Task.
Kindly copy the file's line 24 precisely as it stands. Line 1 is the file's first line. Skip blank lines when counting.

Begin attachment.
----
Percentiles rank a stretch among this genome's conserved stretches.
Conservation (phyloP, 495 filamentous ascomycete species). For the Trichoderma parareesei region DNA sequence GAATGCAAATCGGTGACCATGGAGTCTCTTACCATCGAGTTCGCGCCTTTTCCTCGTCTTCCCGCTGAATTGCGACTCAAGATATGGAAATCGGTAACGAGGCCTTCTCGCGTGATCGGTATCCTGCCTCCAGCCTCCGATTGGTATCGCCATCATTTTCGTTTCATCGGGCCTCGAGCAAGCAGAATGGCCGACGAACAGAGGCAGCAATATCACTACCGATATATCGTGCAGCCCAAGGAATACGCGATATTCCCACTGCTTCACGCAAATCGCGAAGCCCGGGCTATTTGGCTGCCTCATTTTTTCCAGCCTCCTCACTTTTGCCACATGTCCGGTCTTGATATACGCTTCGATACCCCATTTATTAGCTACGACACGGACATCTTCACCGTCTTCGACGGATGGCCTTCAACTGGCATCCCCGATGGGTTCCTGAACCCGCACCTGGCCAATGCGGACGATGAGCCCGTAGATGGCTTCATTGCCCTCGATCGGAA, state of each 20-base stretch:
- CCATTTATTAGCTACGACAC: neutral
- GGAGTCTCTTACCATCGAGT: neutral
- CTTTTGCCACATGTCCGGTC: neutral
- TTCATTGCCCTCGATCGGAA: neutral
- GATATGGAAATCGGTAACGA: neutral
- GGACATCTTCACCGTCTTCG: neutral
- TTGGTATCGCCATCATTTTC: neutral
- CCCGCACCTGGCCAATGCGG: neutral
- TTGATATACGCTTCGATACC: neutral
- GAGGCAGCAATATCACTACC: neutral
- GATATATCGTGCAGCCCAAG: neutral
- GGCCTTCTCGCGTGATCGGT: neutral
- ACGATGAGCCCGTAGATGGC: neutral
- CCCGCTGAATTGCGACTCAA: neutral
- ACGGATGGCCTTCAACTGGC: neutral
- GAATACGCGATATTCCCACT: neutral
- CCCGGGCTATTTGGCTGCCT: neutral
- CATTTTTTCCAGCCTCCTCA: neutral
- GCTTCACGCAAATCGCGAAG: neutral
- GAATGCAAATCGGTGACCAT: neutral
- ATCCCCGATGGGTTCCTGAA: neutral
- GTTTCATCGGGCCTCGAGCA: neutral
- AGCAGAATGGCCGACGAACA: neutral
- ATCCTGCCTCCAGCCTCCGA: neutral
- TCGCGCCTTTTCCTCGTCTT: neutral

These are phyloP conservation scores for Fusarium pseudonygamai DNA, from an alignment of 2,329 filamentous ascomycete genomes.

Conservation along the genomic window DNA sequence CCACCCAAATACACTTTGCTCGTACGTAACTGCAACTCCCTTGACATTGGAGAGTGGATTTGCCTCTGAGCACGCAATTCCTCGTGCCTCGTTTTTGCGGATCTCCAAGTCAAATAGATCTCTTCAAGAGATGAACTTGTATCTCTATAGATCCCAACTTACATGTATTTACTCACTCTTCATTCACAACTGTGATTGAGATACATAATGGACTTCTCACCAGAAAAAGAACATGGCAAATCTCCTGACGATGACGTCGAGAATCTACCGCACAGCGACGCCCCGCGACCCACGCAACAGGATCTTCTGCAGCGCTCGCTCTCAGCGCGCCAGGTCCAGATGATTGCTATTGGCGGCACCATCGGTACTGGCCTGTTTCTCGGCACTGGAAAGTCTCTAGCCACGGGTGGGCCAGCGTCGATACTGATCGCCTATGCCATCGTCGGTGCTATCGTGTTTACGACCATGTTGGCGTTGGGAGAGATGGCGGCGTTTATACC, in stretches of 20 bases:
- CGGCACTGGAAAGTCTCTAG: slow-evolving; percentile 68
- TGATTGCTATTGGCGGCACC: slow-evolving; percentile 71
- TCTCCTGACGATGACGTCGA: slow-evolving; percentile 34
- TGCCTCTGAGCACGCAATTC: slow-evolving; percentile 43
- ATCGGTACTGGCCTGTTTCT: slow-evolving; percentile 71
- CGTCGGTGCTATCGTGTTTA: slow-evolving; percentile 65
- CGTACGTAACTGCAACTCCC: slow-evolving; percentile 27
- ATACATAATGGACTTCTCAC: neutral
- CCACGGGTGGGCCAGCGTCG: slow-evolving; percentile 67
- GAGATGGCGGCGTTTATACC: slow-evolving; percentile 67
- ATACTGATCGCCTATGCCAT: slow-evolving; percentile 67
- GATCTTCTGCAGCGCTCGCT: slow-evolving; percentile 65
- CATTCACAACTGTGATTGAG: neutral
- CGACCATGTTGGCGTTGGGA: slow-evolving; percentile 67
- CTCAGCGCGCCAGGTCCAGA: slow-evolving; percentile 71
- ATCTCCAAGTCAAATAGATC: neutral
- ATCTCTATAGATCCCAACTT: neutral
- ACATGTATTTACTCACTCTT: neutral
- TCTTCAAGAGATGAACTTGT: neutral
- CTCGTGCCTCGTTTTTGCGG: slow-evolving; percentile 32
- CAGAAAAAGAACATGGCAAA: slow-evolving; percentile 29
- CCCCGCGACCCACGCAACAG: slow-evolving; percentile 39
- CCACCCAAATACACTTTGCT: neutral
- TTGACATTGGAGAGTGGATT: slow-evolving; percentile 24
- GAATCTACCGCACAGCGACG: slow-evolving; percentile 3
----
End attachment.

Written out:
- GTTTCATCGGGCCTCGAGCA: neutral